CLAUDIA: I’ve always liked an episode of Quincy and this is a not dissimilar with a bit of Dallas and Patricia Cornwell and a few heaving bosoms thrown in. One minute of this and you’ll wonder why you’re not watching Silence of the Lambs and being properly scared rather than just watching a lot of ravens.

  • REVIEW OF BEL AMI

    REVIEW OF BEL AMI

    CLAUDIA: This story’s been told many times before. It’s a great tale of someone social-climbing and using sex to work their way up the ladder. However I don’t think it works at all here because Pattinson’s character should be more interested in power and more charming, instead he’s petulant and not really clever enough. I don’t know if it’s Robert Pattinson’s fault or the script. The women are brilliant in it – Kristen Scott Thomas isn’t in it nearly enough. If you love clothes and production design there’s a lot to enjoy – look out for Uma Thurman’s wardrobe!

    DANNY: I think it’s a brave move for Pattinson, he has to carry the whole movie. And he’s trying to do something quite subtle under difficult circumstances- there are more experienced actors here struggling under the weight of the costume and set design and the mood of over ripe fruity soap opera so everyone’s struggling a little bit, I don’t think you can entirely blame Robert Pattinson. Cinema history is littered with teen heart-throbs that have gone on to become great actors, look at Brad Pitt, so let’s give R-Patz a chance.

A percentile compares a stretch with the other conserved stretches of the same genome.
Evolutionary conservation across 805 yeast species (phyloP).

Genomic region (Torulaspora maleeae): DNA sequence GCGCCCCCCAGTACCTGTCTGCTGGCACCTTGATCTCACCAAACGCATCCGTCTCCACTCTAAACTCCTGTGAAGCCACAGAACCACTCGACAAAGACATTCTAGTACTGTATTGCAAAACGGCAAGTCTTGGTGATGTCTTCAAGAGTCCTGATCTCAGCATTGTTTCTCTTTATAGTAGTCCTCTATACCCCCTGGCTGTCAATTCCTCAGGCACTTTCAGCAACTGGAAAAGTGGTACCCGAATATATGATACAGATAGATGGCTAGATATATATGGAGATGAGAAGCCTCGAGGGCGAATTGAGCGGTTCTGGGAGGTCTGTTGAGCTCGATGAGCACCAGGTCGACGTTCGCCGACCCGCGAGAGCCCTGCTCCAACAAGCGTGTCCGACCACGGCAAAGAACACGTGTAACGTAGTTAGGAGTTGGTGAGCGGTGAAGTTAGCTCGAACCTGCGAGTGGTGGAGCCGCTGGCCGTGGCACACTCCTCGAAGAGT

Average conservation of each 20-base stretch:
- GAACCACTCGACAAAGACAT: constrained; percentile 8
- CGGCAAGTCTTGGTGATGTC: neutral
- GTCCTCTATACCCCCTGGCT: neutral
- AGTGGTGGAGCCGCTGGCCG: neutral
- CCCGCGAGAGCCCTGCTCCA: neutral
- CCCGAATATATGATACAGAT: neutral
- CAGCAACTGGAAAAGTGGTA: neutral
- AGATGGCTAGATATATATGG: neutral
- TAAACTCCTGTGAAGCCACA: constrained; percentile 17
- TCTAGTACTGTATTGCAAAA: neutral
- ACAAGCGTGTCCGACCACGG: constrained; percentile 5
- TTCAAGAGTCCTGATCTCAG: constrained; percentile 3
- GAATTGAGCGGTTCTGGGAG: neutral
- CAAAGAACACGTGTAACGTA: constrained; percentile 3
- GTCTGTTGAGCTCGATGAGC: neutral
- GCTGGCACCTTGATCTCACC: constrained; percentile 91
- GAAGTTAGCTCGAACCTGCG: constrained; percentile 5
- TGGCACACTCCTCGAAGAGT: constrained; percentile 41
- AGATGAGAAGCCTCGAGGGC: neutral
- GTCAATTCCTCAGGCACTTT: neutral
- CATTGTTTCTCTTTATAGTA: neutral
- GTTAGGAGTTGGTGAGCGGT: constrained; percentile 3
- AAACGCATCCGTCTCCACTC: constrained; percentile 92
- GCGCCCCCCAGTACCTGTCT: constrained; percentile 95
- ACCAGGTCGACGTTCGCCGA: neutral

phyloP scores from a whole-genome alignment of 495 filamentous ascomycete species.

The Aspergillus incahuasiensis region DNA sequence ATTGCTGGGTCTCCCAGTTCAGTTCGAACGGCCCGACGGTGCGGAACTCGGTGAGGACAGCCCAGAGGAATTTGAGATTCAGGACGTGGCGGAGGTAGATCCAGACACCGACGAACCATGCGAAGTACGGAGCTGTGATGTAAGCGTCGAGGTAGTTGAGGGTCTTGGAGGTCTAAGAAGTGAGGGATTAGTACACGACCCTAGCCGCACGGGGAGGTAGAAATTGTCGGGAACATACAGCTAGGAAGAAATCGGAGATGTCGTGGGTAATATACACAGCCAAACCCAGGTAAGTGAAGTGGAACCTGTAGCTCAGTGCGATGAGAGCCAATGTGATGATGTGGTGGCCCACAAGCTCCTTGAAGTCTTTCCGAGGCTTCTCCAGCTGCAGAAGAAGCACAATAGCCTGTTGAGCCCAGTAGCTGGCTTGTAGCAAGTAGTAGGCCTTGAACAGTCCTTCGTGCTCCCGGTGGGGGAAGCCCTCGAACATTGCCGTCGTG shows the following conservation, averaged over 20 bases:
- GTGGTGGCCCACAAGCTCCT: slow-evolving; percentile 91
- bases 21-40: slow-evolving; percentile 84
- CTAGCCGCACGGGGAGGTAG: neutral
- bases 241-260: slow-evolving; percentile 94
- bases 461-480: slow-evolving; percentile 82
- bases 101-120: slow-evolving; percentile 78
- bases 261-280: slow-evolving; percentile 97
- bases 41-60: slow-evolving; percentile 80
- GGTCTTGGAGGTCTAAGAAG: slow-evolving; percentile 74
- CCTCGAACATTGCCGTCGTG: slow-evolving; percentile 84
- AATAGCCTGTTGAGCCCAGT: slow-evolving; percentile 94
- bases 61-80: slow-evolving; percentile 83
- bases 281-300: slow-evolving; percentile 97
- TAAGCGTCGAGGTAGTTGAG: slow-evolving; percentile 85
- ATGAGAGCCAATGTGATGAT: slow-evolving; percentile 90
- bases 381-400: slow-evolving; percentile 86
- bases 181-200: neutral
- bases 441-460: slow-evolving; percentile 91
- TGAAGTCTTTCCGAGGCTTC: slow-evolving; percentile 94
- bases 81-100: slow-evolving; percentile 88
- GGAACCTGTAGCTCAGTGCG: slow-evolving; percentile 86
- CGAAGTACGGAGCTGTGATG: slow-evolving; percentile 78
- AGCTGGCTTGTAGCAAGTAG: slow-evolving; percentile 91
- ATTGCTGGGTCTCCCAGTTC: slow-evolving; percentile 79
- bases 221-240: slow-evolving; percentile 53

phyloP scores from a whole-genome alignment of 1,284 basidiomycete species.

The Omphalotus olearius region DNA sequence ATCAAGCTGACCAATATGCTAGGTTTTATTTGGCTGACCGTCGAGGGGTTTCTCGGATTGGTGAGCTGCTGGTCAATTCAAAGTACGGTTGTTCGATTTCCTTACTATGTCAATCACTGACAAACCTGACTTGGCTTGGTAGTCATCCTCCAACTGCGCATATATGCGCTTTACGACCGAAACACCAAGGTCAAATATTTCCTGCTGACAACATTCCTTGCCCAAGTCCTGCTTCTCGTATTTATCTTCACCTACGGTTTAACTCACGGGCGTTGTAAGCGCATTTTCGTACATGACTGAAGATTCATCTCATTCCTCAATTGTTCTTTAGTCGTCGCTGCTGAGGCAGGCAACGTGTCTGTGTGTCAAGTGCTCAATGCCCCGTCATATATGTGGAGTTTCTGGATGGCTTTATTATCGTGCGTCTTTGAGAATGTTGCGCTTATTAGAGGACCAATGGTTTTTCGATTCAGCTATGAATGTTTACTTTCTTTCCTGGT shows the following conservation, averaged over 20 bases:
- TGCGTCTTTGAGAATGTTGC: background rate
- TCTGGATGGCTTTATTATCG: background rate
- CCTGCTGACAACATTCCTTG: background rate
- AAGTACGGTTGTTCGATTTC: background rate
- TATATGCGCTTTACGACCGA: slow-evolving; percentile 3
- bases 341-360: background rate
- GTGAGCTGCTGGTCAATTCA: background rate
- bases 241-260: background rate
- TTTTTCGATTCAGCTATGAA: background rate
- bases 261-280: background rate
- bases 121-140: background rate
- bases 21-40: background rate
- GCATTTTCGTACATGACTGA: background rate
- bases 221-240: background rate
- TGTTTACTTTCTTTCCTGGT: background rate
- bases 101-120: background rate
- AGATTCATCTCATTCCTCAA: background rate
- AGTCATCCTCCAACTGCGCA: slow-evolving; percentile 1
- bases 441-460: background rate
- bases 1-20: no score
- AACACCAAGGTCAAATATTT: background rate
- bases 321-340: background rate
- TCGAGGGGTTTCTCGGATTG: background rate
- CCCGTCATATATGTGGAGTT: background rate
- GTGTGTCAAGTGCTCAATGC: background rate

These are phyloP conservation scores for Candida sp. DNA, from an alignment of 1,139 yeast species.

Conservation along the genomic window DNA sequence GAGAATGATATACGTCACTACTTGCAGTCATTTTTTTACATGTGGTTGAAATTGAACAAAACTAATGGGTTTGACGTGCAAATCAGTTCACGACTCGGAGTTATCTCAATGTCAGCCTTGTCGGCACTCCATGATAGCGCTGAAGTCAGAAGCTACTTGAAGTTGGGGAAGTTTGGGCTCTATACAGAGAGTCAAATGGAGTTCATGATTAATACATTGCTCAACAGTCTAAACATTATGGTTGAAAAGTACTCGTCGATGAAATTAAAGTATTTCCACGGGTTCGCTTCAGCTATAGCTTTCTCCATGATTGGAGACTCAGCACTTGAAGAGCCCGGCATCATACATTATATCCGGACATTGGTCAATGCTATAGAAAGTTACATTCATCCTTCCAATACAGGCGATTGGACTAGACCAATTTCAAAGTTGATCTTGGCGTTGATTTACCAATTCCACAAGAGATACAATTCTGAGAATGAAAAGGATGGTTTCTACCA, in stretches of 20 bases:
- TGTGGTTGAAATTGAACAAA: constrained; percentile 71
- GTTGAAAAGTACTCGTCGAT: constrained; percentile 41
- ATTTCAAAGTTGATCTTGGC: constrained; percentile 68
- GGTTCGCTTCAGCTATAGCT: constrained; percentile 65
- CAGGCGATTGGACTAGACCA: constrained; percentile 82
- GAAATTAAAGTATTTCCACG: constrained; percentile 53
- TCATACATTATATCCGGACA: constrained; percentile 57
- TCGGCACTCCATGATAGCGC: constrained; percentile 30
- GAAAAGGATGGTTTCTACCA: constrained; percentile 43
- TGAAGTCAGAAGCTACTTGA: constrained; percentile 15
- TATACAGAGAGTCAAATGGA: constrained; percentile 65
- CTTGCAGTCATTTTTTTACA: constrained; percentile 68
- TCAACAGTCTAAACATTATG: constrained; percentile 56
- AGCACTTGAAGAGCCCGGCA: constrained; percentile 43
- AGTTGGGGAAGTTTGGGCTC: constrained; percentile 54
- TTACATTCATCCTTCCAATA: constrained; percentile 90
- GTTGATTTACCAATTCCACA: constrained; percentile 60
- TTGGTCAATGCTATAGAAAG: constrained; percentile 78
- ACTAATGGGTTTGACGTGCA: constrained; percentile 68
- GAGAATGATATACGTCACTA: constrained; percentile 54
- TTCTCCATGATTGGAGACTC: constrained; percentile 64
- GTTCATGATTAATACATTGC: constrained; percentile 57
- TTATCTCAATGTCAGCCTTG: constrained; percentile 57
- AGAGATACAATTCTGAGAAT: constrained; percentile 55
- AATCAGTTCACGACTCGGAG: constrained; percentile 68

CLAUDIA: OK, but this film will make you want to watch Dangerous Liaisons, he’s just too spoilt. It doesn’t ring true.

  • LIKE THAT? TRY THIS.....

    Flash Gordon (1980)
    If you like high camp space operas, this is the film for you. Flash Gordon is a football hero called upon to save the world from the evil Emperor Ming. Terrible acting, even worse costumes but with a rousing soundtrack from Queen and a scene stealing performance from the recently Oscar-nominated Max von Sydow as Ming the Merciless– Mike Hodges’s big-budget fantasy is so bad that it’s truly excellent.

    Jason and the Argonauts (1963)
    A lively, fun, family adventure based on Greek Myth about a hero who must travel far and wide in search of the Golden Fleece. Along the way he encounters armies of skeletons and a seven-headed hydra amongst other mythical delights. It stars Todd Armstrong and Honor Blackman but is most memorable for Bernard Herrmann’s surging score and for Ray Harryhausen’s unique and delightful special effects.

    WALL.E (2008)
    Andrew Stanton’s Oscar winning Pixar animation is guaranteed to bring a smile to even the grumpiest of faces. Wall.e is a lonely little robot, left on earth to clear up after the human race had to evacuate due to the accumulation of rubbish and pollution. For 700 years he toils away with only a cockroach and an old VHS of Hello Dolly for company. Then, one day a beautiful love interest arrives in the form of Eve, a probe sent to see if there is life on earth and as Wall.e does everything he can to impress her he unwittingly sets in motion events that lead to the salvation of mankind. Not bad. Heartwarming and unintentionally timely with spectacular animation, Wall.e is a modern classic and should be high on any self-respecting film lovers’ list of favourites.

Credits

Presenter
Claudia Winkleman
Presenter
Claudia Winkleman
Presenter
Danny Leigh
Presenter
Danny Leigh
Series Producer
Jayne Stanger
Series Producer
Jayne Stanger
Executive Producer
Basil Comely
Executive Producer
Basil Comely